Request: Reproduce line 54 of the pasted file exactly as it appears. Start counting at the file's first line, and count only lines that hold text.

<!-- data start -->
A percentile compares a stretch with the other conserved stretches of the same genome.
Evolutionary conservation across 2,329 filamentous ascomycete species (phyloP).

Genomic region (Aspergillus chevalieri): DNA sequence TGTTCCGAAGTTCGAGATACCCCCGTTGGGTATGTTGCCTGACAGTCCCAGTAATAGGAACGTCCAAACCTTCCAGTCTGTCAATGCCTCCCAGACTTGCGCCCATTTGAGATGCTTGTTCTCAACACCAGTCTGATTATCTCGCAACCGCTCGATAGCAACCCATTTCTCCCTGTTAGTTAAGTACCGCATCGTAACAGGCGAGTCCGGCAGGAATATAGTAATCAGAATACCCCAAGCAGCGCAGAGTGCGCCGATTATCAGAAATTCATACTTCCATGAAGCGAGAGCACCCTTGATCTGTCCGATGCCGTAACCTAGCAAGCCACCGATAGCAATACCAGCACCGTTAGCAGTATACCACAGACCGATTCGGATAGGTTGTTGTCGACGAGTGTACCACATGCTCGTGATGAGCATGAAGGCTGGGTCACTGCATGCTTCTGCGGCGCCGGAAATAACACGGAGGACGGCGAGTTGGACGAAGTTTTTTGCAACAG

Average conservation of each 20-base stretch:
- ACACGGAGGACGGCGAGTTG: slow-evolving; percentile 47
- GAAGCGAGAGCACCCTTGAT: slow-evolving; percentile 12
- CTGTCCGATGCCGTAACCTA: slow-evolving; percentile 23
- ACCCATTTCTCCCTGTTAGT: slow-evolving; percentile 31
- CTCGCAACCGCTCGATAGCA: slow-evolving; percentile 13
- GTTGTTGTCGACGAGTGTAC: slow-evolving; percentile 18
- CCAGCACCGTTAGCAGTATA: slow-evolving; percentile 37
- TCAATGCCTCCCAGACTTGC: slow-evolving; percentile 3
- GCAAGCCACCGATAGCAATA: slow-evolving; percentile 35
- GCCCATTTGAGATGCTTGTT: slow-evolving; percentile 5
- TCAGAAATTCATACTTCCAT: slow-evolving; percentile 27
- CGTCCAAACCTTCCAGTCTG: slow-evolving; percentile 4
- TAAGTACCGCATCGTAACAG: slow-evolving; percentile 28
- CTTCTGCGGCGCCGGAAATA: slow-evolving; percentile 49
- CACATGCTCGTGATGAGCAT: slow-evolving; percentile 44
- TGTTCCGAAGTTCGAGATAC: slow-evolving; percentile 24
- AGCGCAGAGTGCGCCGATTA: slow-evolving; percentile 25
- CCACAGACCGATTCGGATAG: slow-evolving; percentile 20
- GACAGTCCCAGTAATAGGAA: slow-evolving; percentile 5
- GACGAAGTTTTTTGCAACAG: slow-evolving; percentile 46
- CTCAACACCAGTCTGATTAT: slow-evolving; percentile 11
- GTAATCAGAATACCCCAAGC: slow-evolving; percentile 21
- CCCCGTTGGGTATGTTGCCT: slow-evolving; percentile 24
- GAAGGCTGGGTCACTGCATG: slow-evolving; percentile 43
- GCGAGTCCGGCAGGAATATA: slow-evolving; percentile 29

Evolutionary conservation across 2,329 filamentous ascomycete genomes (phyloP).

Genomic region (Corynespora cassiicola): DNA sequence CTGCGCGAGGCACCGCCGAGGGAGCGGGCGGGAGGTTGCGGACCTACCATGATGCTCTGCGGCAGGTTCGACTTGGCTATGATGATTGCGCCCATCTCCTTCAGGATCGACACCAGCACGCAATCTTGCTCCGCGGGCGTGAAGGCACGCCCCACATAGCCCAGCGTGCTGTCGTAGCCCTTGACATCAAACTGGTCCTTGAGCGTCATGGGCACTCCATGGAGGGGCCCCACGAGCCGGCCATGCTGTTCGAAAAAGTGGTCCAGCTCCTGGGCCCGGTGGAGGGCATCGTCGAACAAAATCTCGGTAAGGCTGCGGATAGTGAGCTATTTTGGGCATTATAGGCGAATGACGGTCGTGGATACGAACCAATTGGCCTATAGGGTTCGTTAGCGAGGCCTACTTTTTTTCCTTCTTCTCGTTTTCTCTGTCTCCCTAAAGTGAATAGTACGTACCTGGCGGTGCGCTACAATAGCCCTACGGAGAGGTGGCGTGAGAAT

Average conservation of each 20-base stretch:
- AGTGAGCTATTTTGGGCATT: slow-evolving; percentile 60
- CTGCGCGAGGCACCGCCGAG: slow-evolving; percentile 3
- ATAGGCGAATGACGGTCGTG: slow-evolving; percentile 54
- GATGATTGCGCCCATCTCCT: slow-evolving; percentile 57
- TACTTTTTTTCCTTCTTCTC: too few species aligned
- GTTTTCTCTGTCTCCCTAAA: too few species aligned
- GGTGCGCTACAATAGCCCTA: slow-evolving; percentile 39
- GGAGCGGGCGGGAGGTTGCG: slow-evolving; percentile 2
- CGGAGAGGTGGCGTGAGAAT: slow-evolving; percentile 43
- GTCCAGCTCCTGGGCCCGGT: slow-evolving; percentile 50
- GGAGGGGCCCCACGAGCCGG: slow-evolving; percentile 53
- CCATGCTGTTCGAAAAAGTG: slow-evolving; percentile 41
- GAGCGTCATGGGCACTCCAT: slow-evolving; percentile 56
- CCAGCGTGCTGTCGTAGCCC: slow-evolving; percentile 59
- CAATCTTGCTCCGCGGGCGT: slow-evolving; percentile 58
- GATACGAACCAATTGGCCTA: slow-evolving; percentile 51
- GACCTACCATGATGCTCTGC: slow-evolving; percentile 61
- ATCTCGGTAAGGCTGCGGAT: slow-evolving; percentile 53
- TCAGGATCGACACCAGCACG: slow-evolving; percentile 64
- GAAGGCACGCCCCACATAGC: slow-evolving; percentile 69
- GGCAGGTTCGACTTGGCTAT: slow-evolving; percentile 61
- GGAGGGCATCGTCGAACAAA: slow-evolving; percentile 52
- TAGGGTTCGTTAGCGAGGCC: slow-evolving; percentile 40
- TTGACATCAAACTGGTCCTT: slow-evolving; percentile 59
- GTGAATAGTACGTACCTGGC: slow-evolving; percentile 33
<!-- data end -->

- GGAGGGCATCGTCGAACAAA: slow-evolving; percentile 52